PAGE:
• They should be able to learn human language the way children do
    • They should be able to perform linguistic tasks that skilled humans can do, such as translation
  • Yeah, right
some interesting themes
Computational LinguisticsSome interesting themes…
  • Finite-state methods:
    • Many application areas
    • Raises many interesting questions about how “regular” language is
  • Grammar induction:
    • Linguists have done a poor job at their stated goal of explaining how humans learn grammar
  • Computational models of language change:
    • Historical evidence for language change is only partial. There are many changes in language for which we have no direct evidence.
why cl may seem ad hoc
Computational LinguisticsWhy CL may seem ad hoc
  • Wide variety of areas (as in linguistics)
  • If it’s natural language engineering the goal is often just to build something that works
  • Techniques tend to change in somewhat faddish ways…
    • For example: machine learning approaches fall in and out of favor
machine learning in cl
Computational LinguisticsMachine learning in CL
  • In general it’s a plus since it has meant that evaluation has become more rigorous
  • But it’s important that the field not turn into applied machine learning
  • For this to be avoided, people need to continue to focus on what linguistic features are important
  • Fortunately, this seems to be happening
a well worn example
Computational LinguisticsA well-worn example

Astronauts Poole (Gary Lockwood) and Bowman (Keir Dullea) trying to

elude the HAL 9000 computer.

the hal 9000
Computational LinguisticsThe HAL 9000
  • Perfect speech recognition
  • Perfect language understanding
  • Perfect synthesis:
    • Here’s the current reality:
  • Perfect modeling of discourse
  • (Vision)
  • (World knowledge)
  • And “experts” in the 1960’s thought this would all be possible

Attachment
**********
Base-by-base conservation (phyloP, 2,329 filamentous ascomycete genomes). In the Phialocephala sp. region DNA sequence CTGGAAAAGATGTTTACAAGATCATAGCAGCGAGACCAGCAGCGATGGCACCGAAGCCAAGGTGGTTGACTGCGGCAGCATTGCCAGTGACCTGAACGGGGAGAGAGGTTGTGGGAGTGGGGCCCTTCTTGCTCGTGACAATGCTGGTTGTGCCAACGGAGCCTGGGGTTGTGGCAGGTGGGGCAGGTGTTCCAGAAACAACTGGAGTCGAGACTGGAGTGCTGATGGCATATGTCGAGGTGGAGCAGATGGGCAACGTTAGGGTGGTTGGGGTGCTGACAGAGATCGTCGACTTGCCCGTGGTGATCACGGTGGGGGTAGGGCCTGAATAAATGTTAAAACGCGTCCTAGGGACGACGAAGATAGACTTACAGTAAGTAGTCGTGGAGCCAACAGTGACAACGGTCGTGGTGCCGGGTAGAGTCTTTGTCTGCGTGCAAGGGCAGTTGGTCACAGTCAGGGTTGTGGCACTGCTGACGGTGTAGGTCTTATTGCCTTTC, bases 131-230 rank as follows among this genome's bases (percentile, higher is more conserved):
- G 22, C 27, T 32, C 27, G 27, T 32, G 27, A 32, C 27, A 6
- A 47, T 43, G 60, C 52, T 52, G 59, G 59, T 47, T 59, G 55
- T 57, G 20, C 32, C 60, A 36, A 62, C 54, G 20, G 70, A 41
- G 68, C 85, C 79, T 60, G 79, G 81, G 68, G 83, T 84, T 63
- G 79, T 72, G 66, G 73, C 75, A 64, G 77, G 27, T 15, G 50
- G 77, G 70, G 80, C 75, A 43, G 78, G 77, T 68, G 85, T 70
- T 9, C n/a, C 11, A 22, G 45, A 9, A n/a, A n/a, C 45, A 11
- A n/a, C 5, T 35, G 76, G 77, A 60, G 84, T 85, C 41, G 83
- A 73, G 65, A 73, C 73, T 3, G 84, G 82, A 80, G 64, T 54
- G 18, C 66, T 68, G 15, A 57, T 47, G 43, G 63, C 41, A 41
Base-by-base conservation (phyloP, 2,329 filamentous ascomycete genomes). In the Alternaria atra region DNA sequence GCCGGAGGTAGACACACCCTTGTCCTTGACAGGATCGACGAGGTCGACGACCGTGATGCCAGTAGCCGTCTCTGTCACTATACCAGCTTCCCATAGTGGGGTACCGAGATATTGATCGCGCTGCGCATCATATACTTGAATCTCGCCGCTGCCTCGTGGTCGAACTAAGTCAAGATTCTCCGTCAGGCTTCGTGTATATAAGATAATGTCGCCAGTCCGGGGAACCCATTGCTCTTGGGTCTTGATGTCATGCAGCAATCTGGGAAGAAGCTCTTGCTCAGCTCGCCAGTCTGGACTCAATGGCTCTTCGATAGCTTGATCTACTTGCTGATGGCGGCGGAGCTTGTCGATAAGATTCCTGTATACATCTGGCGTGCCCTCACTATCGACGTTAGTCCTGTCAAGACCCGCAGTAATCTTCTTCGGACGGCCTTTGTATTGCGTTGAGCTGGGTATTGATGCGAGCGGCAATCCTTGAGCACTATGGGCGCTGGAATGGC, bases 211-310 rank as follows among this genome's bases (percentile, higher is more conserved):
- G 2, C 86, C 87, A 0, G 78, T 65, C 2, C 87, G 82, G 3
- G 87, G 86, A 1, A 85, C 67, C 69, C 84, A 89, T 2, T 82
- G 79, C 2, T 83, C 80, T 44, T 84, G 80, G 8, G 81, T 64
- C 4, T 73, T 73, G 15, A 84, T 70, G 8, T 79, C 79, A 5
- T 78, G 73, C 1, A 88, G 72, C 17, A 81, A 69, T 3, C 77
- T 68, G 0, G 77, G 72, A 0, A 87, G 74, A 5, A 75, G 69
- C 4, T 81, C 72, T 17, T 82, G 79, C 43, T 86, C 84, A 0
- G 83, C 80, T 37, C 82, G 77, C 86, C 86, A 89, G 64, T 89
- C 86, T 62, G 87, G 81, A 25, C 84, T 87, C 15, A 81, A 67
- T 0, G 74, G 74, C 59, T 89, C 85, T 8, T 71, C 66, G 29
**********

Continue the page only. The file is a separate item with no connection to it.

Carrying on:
another example
Computational LinguisticsAnother example

The Gorn uses the Universal Translator in the Star Trek episode

“Metamorphosis”)‏

are these even reasonable goals
Computational LinguisticsAre these even reasonable goals?
  • These are nice goals but they have more to do with science fiction than with science fact
  • Realistically we don’t have to go this far to have stuff that is useful:
    • Spelling correctors, grammar checkers, MT systems, tools for linguistic analysis, …
    • Limited speech interaction systems:
      • Early systems like AT&T’s VRCP (Voice Recognition Call Processing):
        • Please say collect, third party or calling card
      • More recent examples: Goog411, United Airlines flight info
named entity recognition
Computational LinguisticsNamed Entity Recognition
  • Build a system that can find the names in a text:

Israeli Leader Suffers Serious Stroke

By STEVEN ERLANGER

JERUSALEM, Thursday, Jan. 5 - Israeli Prime Minister Ariel Sharon suffered a serious stroke Wednesday night after being taken to the hospital from his ranch in the Negev desert, and he underwent brain surgery early today to stop cerebral bleeding, a hospital official said.

Mr. Sharon's powers as prime minister were transferred to Vice Premier Ehud Olmert, said the cabinet secretary, Yisrael Maimon.

name transliteration
Computational LinguisticsName Transliteration
  • Handle cross-language transliteration
abbreviation expansion
Computational LinguisticsAbbreviation Expansion
  • Recover the underlying words in cases such as:
interpret text into scenes
Computational LinguisticsInterpret text into scenes

the very huge fried egg is on the table-vp23846. the very large american party hat is six inches above the egg. the chinstrap of the hat is invisible. the table is on the white tile floor. the french door is behind the table. the tall white wall is behind the french door. a white wooden chair is to the right of the table. it is facing left. it is sunrise. the impi-61 photograph is on the wall. it is three inches left of the door. it is three feet above the ground. the photograph is eighteen inches wide. a white table-vp23846 is one foot to the right of the chair. the big white teapot is on the table.

interpret text into scenes35
Computational LinguisticsInterpret Text into Scenes

the glass bowling ball is behind the bowling pin. the

ground is silver. a goldfish is inside the bowling ball.

interpret text into scenes36
Computational LinguisticsInterpret Text into Scenes

the humongous blue transparent ice cube is on the silver mountain range. the humongous green transparent ice cube is next to the blue ice cube. the humongous red transparent ice cube is on top of the green ice cube. the humongous yellow transparent ice cube is to the left of the green ice cube. the tiny santa claus is inside the red ice cube. the tiny christmas tree is inside the blue ice cube. the four tiny reindeer are inside the green ice cube. the tiny blue sleigh is inside the yellow ice cube. the small snowman-vp21048 is three feet in front of the green ice cube. the sky is pink.

interpret text into scenes37
Computational LinguisticsInterpret Text into Scenes